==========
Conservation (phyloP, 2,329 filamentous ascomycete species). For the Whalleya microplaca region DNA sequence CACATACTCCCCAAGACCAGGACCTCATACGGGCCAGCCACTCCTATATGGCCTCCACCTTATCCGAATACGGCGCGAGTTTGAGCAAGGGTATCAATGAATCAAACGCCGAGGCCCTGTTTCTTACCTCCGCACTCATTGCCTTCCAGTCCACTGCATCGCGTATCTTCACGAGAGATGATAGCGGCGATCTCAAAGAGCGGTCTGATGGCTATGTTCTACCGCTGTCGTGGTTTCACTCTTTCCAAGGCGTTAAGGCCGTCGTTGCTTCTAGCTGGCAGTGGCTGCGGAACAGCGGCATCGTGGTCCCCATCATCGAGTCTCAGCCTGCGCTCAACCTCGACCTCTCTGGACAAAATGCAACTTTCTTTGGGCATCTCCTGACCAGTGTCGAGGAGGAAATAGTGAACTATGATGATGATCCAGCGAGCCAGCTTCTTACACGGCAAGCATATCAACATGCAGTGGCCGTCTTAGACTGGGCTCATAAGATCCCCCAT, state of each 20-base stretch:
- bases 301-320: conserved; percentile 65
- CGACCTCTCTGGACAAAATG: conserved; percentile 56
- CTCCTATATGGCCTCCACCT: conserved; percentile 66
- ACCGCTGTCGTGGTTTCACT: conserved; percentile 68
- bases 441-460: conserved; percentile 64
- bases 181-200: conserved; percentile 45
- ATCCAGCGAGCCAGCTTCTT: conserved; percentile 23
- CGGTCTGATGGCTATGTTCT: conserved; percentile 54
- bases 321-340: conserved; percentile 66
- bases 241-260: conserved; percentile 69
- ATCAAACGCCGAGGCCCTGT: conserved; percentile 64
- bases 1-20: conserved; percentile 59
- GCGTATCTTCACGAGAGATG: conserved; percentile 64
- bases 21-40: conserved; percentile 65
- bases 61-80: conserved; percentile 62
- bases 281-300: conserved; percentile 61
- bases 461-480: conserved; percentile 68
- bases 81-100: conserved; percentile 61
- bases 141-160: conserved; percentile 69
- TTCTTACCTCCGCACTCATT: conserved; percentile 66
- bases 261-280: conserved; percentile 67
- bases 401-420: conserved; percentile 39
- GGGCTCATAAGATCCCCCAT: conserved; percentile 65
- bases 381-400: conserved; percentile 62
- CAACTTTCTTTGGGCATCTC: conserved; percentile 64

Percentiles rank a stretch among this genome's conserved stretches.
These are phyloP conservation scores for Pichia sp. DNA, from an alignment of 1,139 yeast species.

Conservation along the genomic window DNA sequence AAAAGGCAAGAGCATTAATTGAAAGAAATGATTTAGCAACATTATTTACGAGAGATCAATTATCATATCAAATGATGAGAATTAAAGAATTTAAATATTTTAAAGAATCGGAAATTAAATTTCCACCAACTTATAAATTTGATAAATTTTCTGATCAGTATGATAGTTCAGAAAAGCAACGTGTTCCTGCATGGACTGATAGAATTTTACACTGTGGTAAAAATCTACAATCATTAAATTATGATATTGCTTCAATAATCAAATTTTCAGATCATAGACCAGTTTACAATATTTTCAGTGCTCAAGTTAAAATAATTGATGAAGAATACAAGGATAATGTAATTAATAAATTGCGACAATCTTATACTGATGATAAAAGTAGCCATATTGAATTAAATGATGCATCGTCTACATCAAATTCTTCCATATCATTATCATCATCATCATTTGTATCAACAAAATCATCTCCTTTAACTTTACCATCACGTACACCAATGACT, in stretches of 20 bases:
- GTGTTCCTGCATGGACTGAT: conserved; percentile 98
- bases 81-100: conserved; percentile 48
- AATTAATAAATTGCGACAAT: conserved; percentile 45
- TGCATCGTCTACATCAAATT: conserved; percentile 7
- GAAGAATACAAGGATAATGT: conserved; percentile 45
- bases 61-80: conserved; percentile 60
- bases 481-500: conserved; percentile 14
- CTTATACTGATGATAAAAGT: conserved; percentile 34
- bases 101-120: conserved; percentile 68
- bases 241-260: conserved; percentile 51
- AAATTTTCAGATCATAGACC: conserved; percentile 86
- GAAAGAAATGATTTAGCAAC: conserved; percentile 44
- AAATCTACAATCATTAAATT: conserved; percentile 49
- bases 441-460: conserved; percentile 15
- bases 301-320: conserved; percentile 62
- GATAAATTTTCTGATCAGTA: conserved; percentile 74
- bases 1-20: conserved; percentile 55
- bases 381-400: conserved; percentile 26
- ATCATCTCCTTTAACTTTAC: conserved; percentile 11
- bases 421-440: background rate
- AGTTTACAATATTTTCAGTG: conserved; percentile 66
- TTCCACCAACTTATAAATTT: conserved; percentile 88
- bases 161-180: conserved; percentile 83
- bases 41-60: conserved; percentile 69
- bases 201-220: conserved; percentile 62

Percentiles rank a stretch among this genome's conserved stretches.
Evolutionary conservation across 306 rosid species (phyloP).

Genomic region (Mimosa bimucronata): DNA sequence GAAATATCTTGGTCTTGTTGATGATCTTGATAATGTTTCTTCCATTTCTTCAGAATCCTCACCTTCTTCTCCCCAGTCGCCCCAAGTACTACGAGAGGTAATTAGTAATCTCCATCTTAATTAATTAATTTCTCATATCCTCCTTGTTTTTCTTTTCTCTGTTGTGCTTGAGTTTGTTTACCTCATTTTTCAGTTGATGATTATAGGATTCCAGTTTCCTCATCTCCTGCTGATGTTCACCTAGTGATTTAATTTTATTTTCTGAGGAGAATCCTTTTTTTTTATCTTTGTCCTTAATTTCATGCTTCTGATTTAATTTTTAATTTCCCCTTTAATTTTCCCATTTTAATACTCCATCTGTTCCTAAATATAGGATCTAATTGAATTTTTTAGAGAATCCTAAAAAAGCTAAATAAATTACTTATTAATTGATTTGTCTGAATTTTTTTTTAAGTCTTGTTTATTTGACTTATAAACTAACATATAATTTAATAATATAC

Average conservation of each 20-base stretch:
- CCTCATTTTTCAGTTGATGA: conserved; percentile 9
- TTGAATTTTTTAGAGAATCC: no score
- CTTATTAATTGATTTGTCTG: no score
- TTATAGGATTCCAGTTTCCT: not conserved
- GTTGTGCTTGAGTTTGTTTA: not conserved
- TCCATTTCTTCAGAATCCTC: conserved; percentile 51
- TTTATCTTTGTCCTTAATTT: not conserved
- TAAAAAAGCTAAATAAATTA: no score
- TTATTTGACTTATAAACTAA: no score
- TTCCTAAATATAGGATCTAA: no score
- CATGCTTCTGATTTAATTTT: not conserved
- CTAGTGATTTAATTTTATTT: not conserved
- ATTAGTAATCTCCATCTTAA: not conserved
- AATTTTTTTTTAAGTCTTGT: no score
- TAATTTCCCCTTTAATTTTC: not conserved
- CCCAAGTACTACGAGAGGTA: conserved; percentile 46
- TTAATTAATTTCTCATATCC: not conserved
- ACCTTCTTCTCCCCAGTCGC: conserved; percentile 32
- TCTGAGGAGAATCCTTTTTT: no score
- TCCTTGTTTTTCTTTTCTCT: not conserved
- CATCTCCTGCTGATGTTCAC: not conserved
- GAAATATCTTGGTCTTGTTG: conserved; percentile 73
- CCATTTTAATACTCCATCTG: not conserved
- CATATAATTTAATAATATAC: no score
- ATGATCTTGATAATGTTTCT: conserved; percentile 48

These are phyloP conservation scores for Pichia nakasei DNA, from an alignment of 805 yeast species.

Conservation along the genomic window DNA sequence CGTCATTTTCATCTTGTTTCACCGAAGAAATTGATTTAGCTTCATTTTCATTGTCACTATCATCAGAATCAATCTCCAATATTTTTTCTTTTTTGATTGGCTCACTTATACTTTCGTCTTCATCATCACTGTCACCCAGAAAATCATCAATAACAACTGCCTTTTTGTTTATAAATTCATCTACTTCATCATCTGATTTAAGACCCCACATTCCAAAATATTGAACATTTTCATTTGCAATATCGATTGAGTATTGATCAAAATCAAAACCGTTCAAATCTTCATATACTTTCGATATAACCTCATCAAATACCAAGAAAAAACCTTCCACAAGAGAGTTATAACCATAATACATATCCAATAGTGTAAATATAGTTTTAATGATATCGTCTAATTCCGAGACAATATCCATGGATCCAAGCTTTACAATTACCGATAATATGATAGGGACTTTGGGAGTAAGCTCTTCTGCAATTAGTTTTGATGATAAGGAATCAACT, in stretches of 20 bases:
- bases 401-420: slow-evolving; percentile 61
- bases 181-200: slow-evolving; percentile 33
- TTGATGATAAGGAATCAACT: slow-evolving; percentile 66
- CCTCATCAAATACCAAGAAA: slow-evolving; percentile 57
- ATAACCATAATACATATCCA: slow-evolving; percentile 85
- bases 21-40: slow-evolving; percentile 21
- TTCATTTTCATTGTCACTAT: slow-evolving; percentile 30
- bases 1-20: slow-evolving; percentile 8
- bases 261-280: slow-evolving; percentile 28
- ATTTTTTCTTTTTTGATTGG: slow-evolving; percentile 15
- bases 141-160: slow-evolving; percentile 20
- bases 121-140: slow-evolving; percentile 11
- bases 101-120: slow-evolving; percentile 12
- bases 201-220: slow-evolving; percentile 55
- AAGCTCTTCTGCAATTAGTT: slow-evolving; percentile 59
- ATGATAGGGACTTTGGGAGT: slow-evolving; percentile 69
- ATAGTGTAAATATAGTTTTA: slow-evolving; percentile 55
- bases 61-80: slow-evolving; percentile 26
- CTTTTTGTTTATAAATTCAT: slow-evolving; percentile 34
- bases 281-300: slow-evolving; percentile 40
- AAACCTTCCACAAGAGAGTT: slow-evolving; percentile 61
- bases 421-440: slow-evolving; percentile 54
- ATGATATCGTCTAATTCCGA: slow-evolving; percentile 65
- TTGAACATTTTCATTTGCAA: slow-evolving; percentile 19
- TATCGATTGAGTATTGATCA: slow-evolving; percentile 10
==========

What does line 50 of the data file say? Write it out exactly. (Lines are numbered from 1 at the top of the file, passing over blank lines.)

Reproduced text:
- AGTTTACAATATTTTCAGTG: conserved; percentile 66